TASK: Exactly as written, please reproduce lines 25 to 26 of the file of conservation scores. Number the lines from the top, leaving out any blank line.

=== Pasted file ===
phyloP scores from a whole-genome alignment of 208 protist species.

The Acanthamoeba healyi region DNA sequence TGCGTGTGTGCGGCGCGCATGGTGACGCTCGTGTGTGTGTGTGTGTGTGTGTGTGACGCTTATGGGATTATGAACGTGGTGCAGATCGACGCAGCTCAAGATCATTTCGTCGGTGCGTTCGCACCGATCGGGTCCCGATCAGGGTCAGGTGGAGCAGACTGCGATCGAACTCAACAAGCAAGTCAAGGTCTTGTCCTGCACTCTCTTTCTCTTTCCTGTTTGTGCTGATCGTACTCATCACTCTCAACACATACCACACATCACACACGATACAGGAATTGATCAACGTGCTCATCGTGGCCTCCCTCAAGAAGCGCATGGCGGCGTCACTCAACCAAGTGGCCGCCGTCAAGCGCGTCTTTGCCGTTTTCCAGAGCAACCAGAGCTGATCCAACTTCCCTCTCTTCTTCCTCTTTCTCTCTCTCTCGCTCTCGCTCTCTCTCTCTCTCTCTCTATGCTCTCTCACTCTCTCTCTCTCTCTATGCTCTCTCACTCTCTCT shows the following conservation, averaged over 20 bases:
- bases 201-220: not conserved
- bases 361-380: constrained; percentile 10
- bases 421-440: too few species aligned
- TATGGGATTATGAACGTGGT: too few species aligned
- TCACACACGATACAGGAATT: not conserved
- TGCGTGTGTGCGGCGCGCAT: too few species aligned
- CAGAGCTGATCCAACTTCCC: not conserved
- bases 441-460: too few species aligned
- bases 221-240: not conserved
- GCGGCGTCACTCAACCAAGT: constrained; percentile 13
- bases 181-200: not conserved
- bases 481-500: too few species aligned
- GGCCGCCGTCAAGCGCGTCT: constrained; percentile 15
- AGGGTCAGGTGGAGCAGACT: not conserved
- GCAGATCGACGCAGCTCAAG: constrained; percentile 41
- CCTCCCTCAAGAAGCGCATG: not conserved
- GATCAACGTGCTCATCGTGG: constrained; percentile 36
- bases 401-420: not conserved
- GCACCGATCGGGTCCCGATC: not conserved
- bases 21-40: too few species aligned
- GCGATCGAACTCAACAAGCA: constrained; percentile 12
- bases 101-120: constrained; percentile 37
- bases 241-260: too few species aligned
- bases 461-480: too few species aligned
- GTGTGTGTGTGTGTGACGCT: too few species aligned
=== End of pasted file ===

- bases 241-260: too few species aligned
- bases 461-480: too few species aligned